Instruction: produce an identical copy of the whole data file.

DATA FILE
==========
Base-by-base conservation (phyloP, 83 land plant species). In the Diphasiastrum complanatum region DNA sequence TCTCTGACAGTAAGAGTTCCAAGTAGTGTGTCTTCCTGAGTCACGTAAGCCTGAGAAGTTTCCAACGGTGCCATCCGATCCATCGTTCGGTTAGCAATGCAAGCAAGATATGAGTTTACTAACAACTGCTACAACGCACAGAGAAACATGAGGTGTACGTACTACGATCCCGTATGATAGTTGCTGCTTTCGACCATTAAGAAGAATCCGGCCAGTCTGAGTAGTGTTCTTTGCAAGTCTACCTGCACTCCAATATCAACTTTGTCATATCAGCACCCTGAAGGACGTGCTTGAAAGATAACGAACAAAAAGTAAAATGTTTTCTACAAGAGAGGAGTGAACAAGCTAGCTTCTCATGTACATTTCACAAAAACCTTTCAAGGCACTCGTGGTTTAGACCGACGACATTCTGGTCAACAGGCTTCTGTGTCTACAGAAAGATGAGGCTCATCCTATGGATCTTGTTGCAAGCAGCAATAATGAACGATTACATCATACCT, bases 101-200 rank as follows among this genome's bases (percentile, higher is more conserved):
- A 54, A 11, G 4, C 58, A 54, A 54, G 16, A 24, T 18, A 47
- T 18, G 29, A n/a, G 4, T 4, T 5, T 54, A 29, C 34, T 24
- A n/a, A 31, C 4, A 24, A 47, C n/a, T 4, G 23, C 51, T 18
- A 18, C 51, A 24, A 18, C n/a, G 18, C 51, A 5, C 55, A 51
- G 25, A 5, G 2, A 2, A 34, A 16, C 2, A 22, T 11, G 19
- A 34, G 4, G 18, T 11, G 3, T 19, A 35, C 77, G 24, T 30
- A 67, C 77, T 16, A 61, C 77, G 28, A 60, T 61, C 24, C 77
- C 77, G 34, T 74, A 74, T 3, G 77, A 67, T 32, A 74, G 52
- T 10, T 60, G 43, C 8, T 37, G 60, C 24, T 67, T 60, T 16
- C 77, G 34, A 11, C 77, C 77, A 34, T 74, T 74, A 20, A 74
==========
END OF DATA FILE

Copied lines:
Base-by-base conservation (phyloP, 83 land plant species). In the Diphasiastrum complanatum region DNA sequence TCTCTGACAGTAAGAGTTCCAAGTAGTGTGTCTTCCTGAGTCACGTAAGCCTGAGAAGTTTCCAACGGTGCCATCCGATCCATCGTTCGGTTAGCAATGCAAGCAAGATATGAGTTTACTAACAACTGCTACAACGCACAGAGAAACATGAGGTGTACGTACTACGATCCCGTATGATAGTTGCTGCTTTCGACCATTAAGAAGAATCCGGCCAGTCTGAGTAGTGTTCTTTGCAAGTCTACCTGCACTCCAATATCAACTTTGTCATATCAGCACCCTGAAGGACGTGCTTGAAAGATAACGAACAAAAAGTAAAATGTTTTCTACAAGAGAGGAGTGAACAAGCTAGCTTCTCATGTACATTTCACAAAAACCTTTCAAGGCACTCGTGGTTTAGACCGACGACATTCTGGTCAACAGGCTTCTGTGTCTACAGAAAGATGAGGCTCATCCTATGGATCTTGTTGCAAGCAGCAATAATGAACGATTACATCATACCT, bases 101-200 rank as follows among this genome's bases (percentile, higher is more conserved):
- A 54, A 11, G 4, C 58, A 54, A 54, G 16, A 24, T 18, A 47
- T 18, G 29, A n/a, G 4, T 4, T 5, T 54, A 29, C 34, T 24
- A n/a, A 31, C 4, A 24, A 47, C n/a, T 4, G 23, C 51, T 18
- A 18, C 51, A 24, A 18, C n/a, G 18, C 51, A 5, C 55, A 51
- G 25, A 5, G 2, A 2, A 34, A 16, C 2, A 22, T 11, G 19
- A 34, G 4, G 18, T 11, G 3, T 19, A 35, C 77, G 24, T 30
- A 67, C 77, T 16, A 61, C 77, G 28, A 60, T 61, C 24, C 77
- C 77, G 34, T 74, A 74, T 3, G 77, A 67, T 32, A 74, G 52
- T 10, T 60, G 43, C 8, T 37, G 60, C 24, T 67, T 60, T 16
- C 77, G 34, A 11, C 77, C 77, A 34, T 74, T 74, A 20, A 74